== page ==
Wrongful Conviction Unit FAQs
The Wrongful Conviction Unit (WCU) is dedicated to the release of indigent Iowa inmates who are innocent of the crimes for which they were convicted. The Wrongful Conviction Unit is focused on post-conviction litigation for inmates claiming factual innocence.
We provide our services to applicants free of charge. Statutorily, the court may order you to pay attorney fees. As a matter of policy, will always seek to waive any court-ordered fee payment for all legal proceedings we initiate on behalf of your innocence claim.
We review cases where the applicant claims to be actually innocent of the crime(s) for which the person is convicted. In order to challenge a conviction, there must be substantial new evidence to support a claim of innocence. This newly discovered evidence could be physical evidence that was not previously subjected to forensic examination, such as DNA testing. Newly discovered evidence may also include non-physical evidence, such as testimony from an eyewitness who was previously unknown or a recantation from a victim or witness, if such a recantation is supported by other new evidence. They investigate cases where there is a substantial chance new evidence can be discovered.
We are unable to represent all applicants who apply; we are only able to become involved in a select number of cases. We cannot help if any of the following are true: You are currently awaiting trial or are still pursuing your direct appeal. You are not claiming actual innocence to the case for which you seek assistance. You have seven years or less left to serve on the incarceration portion of your sentence. You played a minor role in the crime. You feel you should have been convicted of a different crime. You acted in self-defense. You claim the defense of insanity or intoxication. You were convicted of sexual assault for an encounter that you say was consensual. There is no newly discovered evidence.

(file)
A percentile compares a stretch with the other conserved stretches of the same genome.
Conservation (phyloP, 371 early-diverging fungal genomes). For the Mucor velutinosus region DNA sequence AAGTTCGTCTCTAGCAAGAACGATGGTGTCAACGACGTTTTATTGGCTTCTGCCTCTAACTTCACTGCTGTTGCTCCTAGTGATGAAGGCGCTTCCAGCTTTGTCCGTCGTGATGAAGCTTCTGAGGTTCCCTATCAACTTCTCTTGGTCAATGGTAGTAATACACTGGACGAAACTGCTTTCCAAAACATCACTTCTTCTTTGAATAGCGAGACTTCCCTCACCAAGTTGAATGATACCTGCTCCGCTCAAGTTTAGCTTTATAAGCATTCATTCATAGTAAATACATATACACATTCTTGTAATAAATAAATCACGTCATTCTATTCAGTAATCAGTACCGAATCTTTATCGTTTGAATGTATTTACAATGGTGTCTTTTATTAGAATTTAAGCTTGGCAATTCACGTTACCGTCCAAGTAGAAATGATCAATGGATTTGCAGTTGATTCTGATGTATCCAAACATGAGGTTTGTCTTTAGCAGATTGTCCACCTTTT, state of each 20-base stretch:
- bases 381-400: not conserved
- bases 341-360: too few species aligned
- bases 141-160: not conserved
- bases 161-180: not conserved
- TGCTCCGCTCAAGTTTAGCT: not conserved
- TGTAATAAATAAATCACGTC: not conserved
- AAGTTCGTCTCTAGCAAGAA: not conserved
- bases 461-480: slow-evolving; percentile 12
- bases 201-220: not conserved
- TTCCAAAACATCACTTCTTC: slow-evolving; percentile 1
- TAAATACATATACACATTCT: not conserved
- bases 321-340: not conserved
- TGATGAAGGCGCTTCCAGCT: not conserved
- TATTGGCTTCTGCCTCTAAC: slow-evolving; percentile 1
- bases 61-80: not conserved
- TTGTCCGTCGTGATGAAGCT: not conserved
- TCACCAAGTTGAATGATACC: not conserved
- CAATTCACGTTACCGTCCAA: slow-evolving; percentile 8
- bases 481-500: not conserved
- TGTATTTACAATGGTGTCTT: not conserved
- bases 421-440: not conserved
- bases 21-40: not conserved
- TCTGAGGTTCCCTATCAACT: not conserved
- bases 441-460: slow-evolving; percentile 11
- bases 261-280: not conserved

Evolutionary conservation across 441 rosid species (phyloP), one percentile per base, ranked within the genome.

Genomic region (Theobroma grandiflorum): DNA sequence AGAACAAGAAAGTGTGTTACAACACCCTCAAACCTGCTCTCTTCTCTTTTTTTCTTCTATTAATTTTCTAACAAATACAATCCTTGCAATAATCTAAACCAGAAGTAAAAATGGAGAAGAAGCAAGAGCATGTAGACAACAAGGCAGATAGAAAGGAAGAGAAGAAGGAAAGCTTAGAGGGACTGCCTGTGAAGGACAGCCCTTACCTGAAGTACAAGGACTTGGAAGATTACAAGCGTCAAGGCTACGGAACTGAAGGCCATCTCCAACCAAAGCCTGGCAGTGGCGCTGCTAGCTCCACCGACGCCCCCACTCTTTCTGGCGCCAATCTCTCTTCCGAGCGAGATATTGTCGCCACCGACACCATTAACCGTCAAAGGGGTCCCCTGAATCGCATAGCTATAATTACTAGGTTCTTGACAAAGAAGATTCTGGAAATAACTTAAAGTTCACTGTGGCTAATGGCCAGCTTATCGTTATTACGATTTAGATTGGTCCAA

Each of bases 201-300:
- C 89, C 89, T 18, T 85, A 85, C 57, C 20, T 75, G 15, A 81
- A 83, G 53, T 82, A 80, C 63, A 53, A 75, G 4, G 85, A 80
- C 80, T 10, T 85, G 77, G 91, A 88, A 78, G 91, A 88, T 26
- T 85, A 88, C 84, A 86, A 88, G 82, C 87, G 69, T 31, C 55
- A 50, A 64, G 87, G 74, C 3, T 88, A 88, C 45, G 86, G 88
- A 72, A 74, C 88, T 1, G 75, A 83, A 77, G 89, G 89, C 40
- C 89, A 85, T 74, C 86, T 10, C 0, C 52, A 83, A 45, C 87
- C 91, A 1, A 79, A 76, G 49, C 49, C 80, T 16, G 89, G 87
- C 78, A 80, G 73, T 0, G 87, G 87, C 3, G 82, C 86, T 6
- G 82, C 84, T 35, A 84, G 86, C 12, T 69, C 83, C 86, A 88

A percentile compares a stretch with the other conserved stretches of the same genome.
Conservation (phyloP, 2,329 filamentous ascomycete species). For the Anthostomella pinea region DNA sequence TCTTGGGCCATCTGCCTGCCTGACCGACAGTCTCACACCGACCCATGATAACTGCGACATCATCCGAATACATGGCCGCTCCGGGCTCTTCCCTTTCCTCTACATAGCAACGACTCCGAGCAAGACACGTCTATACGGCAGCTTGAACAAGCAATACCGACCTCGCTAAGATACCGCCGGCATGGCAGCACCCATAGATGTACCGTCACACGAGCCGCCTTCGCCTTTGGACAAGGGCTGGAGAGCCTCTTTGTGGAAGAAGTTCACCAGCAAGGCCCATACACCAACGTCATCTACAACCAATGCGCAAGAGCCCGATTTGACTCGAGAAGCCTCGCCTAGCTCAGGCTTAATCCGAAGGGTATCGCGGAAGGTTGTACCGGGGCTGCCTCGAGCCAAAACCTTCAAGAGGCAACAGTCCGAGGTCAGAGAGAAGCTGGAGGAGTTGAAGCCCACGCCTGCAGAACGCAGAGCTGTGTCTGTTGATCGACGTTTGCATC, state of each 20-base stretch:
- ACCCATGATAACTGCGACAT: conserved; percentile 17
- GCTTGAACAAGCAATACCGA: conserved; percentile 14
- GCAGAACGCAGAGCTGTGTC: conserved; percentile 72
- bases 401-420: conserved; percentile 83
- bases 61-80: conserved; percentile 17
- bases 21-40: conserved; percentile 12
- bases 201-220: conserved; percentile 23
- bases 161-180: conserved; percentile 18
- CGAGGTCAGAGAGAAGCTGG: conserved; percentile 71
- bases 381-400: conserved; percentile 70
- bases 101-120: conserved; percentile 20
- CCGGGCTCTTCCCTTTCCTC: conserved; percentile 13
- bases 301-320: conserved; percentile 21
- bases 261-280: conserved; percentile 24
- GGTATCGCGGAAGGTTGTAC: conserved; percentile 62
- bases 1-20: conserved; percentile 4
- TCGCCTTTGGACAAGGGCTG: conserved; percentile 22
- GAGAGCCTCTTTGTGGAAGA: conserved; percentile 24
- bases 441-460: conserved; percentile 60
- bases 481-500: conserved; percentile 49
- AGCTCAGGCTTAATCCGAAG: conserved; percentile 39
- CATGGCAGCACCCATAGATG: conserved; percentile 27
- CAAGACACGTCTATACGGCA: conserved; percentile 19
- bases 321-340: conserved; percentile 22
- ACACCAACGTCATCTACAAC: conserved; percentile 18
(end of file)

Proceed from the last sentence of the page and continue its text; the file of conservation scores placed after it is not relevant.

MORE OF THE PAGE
Our Intake Staff reviews each application to determine if it meets certain basic program criteria. After our Intake Staff makes their initial determination, we will write to you and inform you whether or not you will be placed on our waiting list.
If our Intake Staff decides that your case warrants further review, we will place your case on our waitlist to be screened. Please know that if your case is placed on the waitlist, we do not agree to do anything other than review your case for potential meritorious claims of actual innocence. During this time, intake staff or law students will contact you and/or other investigating or state agencies to collect documents related to your case. Such documents may include transcripts, lab reports, police reports, etc. Please do not send documents unless requested to by us. If at any time during this process you have upcoming court dates or deadlines, we are unable to assist you with these matters.
Eventually, the cases on our waitlist will be assigned to attorneys or law students, working under the supervision of a project attorney, to be screened. The screening is an in-depth review of your case documents in which the reviewer reads and digests what happened in a case and produces a report with their findings.
After the screening process has been finished and the results reviewed by the legal director, a determination will be made if investigation is warranted. We investigate cases where there is a substantial chance new evidence can be discovered. If it is determined that your case merits investigation, it will first go on our investigation waitlist. When your case is moved to active investigation, you will be contacted and given specifics regarding what activities we agree and do not agree to perform on your behalf.